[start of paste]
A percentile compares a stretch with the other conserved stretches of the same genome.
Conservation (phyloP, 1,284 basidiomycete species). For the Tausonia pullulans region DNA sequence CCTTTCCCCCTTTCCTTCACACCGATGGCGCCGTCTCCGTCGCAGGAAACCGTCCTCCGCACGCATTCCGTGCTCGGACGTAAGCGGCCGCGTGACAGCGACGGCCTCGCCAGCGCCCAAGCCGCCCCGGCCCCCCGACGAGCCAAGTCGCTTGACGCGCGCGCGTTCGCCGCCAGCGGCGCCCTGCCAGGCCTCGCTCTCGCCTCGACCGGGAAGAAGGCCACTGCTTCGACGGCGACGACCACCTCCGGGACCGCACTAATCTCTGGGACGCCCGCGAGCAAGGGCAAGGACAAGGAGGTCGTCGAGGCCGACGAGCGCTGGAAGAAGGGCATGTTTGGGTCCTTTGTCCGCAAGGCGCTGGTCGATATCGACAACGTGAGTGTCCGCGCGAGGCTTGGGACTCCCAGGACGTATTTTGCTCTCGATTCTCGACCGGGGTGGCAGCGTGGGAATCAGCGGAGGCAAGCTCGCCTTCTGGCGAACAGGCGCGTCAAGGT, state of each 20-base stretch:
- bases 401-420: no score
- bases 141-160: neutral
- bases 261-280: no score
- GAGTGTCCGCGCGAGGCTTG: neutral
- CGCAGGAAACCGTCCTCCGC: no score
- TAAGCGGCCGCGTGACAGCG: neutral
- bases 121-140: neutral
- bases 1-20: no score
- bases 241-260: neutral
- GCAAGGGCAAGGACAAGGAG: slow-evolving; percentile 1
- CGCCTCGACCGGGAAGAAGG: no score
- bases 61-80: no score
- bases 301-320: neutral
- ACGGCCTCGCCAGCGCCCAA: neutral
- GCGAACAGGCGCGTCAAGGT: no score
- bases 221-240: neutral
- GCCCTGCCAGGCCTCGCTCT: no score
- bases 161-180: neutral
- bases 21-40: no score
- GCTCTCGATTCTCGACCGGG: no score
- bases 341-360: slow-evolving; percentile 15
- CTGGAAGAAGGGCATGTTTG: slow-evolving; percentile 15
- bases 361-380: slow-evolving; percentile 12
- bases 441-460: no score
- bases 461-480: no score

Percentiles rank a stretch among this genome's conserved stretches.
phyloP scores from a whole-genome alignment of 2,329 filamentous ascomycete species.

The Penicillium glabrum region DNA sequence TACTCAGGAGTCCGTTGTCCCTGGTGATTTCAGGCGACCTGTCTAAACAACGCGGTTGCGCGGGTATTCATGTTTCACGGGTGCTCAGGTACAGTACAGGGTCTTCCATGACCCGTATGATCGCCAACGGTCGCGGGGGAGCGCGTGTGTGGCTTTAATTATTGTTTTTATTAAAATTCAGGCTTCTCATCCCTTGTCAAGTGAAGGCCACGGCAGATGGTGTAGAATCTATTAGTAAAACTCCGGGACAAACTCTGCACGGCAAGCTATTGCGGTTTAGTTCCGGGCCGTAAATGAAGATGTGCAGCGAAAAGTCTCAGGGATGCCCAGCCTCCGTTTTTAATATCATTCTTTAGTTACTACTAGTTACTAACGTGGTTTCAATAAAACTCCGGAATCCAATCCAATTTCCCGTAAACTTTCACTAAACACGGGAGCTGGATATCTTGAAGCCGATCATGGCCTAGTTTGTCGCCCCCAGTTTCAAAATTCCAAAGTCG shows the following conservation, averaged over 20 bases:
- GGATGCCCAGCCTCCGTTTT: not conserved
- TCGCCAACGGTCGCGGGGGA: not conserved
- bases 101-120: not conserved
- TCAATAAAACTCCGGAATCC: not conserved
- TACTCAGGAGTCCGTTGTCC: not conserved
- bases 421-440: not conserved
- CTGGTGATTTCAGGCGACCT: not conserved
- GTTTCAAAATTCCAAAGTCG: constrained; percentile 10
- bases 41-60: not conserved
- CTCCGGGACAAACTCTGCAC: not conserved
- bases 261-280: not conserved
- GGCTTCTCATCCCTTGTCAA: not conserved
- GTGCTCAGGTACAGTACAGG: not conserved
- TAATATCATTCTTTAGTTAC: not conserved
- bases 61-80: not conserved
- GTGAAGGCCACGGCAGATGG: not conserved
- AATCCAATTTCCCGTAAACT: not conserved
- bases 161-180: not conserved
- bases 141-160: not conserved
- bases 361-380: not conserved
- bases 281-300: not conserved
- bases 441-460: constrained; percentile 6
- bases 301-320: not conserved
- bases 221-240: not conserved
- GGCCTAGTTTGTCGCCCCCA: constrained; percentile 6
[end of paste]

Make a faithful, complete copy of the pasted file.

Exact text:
A percentile compares a stretch with the other conserved stretches of the same genome.
Conservation (phyloP, 1,284 basidiomycete species). For the Tausonia pullulans region DNA sequence CCTTTCCCCCTTTCCTTCACACCGATGGCGCCGTCTCCGTCGCAGGAAACCGTCCTCCGCACGCATTCCGTGCTCGGACGTAAGCGGCCGCGTGACAGCGACGGCCTCGCCAGCGCCCAAGCCGCCCCGGCCCCCCGACGAGCCAAGTCGCTTGACGCGCGCGCGTTCGCCGCCAGCGGCGCCCTGCCAGGCCTCGCTCTCGCCTCGACCGGGAAGAAGGCCACTGCTTCGACGGCGACGACCACCTCCGGGACCGCACTAATCTCTGGGACGCCCGCGAGCAAGGGCAAGGACAAGGAGGTCGTCGAGGCCGACGAGCGCTGGAAGAAGGGCATGTTTGGGTCCTTTGTCCGCAAGGCGCTGGTCGATATCGACAACGTGAGTGTCCGCGCGAGGCTTGGGACTCCCAGGACGTATTTTGCTCTCGATTCTCGACCGGGGTGGCAGCGTGGGAATCAGCGGAGGCAAGCTCGCCTTCTGGCGAACAGGCGCGTCAAGGT, state of each 20-base stretch:
- bases 401-420: no score
- bases 141-160: neutral
- bases 261-280: no score
- GAGTGTCCGCGCGAGGCTTG: neutral
- CGCAGGAAACCGTCCTCCGC: no score
- TAAGCGGCCGCGTGACAGCG: neutral
- bases 121-140: neutral
- bases 1-20: no score
- bases 241-260: neutral
- GCAAGGGCAAGGACAAGGAG: slow-evolving; percentile 1
- CGCCTCGACCGGGAAGAAGG: no score
- bases 61-80: no score
- bases 301-320: neutral
- ACGGCCTCGCCAGCGCCCAA: neutral
- GCGAACAGGCGCGTCAAGGT: no score
- bases 221-240: neutral
- GCCCTGCCAGGCCTCGCTCT: no score
- bases 161-180: neutral
- bases 21-40: no score
- GCTCTCGATTCTCGACCGGG: no score
- bases 341-360: slow-evolving; percentile 15
- CTGGAAGAAGGGCATGTTTG: slow-evolving; percentile 15
- bases 361-380: slow-evolving; percentile 12
- bases 441-460: no score
- bases 461-480: no score

Percentiles rank a stretch among this genome's conserved stretches.
phyloP scores from a whole-genome alignment of 2,329 filamentous ascomycete species.

The Penicillium glabrum region DNA sequence TACTCAGGAGTCCGTTGTCCCTGGTGATTTCAGGCGACCTGTCTAAACAACGCGGTTGCGCGGGTATTCATGTTTCACGGGTGCTCAGGTACAGTACAGGGTCTTCCATGACCCGTATGATCGCCAACGGTCGCGGGGGAGCGCGTGTGTGGCTTTAATTATTGTTTTTATTAAAATTCAGGCTTCTCATCCCTTGTCAAGTGAAGGCCACGGCAGATGGTGTAGAATCTATTAGTAAAACTCCGGGACAAACTCTGCACGGCAAGCTATTGCGGTTTAGTTCCGGGCCGTAAATGAAGATGTGCAGCGAAAAGTCTCAGGGATGCCCAGCCTCCGTTTTTAATATCATTCTTTAGTTACTACTAGTTACTAACGTGGTTTCAATAAAACTCCGGAATCCAATCCAATTTCCCGTAAACTTTCACTAAACACGGGAGCTGGATATCTTGAAGCCGATCATGGCCTAGTTTGTCGCCCCCAGTTTCAAAATTCCAAAGTCG shows the following conservation, averaged over 20 bases:
- GGATGCCCAGCCTCCGTTTT: not conserved
- TCGCCAACGGTCGCGGGGGA: not conserved
- bases 101-120: not conserved
- TCAATAAAACTCCGGAATCC: not conserved
- TACTCAGGAGTCCGTTGTCC: not conserved
- bases 421-440: not conserved
- CTGGTGATTTCAGGCGACCT: not conserved
- GTTTCAAAATTCCAAAGTCG: constrained; percentile 10
- bases 41-60: not conserved
- CTCCGGGACAAACTCTGCAC: not conserved
- bases 261-280: not conserved
- GGCTTCTCATCCCTTGTCAA: not conserved
- GTGCTCAGGTACAGTACAGG: not conserved
- TAATATCATTCTTTAGTTAC: not conserved
- bases 61-80: not conserved
- GTGAAGGCCACGGCAGATGG: not conserved
- AATCCAATTTCCCGTAAACT: not conserved
- bases 161-180: not conserved
- bases 141-160: not conserved
- bases 361-380: not conserved
- bases 281-300: not conserved
- bases 441-460: constrained; percentile 6
- bases 301-320: not conserved
- bases 221-240: not conserved
- GGCCTAGTTTGTCGCCCCCA: constrained; percentile 6